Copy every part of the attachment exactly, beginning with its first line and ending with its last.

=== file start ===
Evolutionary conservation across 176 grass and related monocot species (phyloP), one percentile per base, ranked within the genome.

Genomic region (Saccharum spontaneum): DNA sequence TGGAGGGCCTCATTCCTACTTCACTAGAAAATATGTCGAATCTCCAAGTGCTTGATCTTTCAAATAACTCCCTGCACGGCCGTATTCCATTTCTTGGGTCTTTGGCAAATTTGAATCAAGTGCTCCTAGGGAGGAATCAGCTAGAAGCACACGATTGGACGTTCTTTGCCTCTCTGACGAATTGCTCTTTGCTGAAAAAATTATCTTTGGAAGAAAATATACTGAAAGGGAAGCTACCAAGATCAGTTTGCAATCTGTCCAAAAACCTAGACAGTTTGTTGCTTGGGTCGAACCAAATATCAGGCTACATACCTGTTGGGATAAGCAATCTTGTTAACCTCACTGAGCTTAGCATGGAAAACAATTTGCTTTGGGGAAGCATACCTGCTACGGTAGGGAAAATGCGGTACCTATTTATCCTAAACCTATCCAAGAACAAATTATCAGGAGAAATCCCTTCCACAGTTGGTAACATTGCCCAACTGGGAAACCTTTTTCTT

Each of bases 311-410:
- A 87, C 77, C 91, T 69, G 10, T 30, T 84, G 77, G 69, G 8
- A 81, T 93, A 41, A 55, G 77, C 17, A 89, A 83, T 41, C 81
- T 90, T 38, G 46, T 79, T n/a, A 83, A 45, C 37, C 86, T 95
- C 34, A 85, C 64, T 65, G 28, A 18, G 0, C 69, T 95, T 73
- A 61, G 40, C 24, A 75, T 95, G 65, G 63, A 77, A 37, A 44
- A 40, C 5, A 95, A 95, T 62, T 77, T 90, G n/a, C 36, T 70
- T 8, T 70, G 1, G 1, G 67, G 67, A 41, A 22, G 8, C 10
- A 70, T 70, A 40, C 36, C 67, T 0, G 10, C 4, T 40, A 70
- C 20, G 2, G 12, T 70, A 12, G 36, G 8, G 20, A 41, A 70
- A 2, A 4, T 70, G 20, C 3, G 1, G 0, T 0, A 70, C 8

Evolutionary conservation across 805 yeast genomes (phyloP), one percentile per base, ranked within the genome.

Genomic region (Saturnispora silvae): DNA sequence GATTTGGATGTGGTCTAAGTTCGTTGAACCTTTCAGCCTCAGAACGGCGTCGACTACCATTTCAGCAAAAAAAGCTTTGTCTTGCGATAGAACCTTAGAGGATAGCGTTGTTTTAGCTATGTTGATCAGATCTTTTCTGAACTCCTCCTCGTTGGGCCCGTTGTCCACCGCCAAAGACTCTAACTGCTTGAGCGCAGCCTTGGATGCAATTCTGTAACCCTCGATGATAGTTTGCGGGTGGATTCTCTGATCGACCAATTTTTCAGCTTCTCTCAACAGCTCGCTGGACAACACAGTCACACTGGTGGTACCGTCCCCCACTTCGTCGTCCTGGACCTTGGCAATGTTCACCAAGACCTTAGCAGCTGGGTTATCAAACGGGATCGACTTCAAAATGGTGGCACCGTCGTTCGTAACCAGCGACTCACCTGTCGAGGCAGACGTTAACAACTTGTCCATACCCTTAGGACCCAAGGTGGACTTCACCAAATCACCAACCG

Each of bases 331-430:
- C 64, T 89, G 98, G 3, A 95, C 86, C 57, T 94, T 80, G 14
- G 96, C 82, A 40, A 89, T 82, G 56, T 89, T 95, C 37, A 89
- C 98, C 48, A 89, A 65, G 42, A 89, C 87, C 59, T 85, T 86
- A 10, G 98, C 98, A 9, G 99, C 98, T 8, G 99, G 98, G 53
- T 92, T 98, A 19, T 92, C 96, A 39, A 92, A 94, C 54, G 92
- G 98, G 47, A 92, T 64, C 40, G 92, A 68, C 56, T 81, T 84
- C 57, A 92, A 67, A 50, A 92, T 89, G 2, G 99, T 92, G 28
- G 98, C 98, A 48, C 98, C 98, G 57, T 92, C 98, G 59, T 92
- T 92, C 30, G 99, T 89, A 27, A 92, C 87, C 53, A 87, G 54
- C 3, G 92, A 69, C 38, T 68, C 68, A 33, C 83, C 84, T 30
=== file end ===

Evolutionary conservation across 176 grass and related monocot species (phyloP), one percentile per base, ranked within the genome.

Genomic region (Saccharum spontaneum): DNA sequence TGGAGGGCCTCATTCCTACTTCACTAGAAAATATGTCGAATCTCCAAGTGCTTGATCTTTCAAATAACTCCCTGCACGGCCGTATTCCATTTCTTGGGTCTTTGGCAAATTTGAATCAAGTGCTCCTAGGGAGGAATCAGCTAGAAGCACACGATTGGACGTTCTTTGCCTCTCTGACGAATTGCTCTTTGCTGAAAAAATTATCTTTGGAAGAAAATATACTGAAAGGGAAGCTACCAAGATCAGTTTGCAATCTGTCCAAAAACCTAGACAGTTTGTTGCTTGGGTCGAACCAAATATCAGGCTACATACCTGTTGGGATAAGCAATCTTGTTAACCTCACTGAGCTTAGCATGGAAAACAATTTGCTTTGGGGAAGCATACCTGCTACGGTAGGGAAAATGCGGTACCTATTTATCCTAAACCTATCCAAGAACAAATTATCAGGAGAAATCCCTTCCACAGTTGGTAACATTGCCCAACTGGGAAACCTTTTTCTT

Each of bases 311-410:
- A 87, C 77, C 91, T 69, G 10, T 30, T 84, G 77, G 69, G 8
- A 81, T 93, A 41, A 55, G 77, C 17, A 89, A 83, T 41, C 81
- T 90, T 38, G 46, T 79, T n/a, A 83, A 45, C 37, C 86, T 95
- C 34, A 85, C 64, T 65, G 28, A 18, G 0, C 69, T 95, T 73
- A 61, G 40, C 24, A 75, T 95, G 65, G 63, A 77, A 37, A 44
- A 40, C 5, A 95, A 95, T 62, T 77, T 90, G n/a, C 36, T 70
- T 8, T 70, G 1, G 1, G 67, G 67, A 41, A 22, G 8, C 10
- A 70, T 70, A 40, C 36, C 67, T 0, G 10, C 4, T 40, A 70
- C 20, G 2, G 12, T 70, A 12, G 36, G 8, G 20, A 41, A 70
- A 2, A 4, T 70, G 20, C 3, G 1, G 0, T 0, A 70, C 8

Evolutionary conservation across 805 yeast genomes (phyloP), one percentile per base, ranked within the genome.

Genomic region (Saturnispora silvae): DNA sequence GATTTGGATGTGGTCTAAGTTCGTTGAACCTTTCAGCCTCAGAACGGCGTCGACTACCATTTCAGCAAAAAAAGCTTTGTCTTGCGATAGAACCTTAGAGGATAGCGTTGTTTTAGCTATGTTGATCAGATCTTTTCTGAACTCCTCCTCGTTGGGCCCGTTGTCCACCGCCAAAGACTCTAACTGCTTGAGCGCAGCCTTGGATGCAATTCTGTAACCCTCGATGATAGTTTGCGGGTGGATTCTCTGATCGACCAATTTTTCAGCTTCTCTCAACAGCTCGCTGGACAACACAGTCACACTGGTGGTACCGTCCCCCACTTCGTCGTCCTGGACCTTGGCAATGTTCACCAAGACCTTAGCAGCTGGGTTATCAAACGGGATCGACTTCAAAATGGTGGCACCGTCGTTCGTAACCAGCGACTCACCTGTCGAGGCAGACGTTAACAACTTGTCCATACCCTTAGGACCCAAGGTGGACTTCACCAAATCACCAACCG

Each of bases 331-430:
- C 64, T 89, G 98, G 3, A 95, C 86, C 57, T 94, T 80, G 14
- G 96, C 82, A 40, A 89, T 82, G 56, T 89, T 95, C 37, A 89
- C 98, C 48, A 89, A 65, G 42, A 89, C 87, C 59, T 85, T 86
- A 10, G 98, C 98, A 9, G 99, C 98, T 8, G 99, G 98, G 53
- T 92, T 98, A 19, T 92, C 96, A 39, A 92, A 94, C 54, G 92
- G 98, G 47, A 92, T 64, C 40, G 92, A 68, C 56, T 81, T 84
- C 57, A 92, A 67, A 50, A 92, T 89, G 2, G 99, T 92, G 28
- G 98, C 98, A 48, C 98, C 98, G 57, T 92, C 98, G 59, T 92
- T 92, C 30, G 99, T 89, A 27, A 92, C 87, C 53, A 87, G 54
- C 3, G 92, A 69, C 38, T 68, C 68, A 33, C 83, C 84, T 30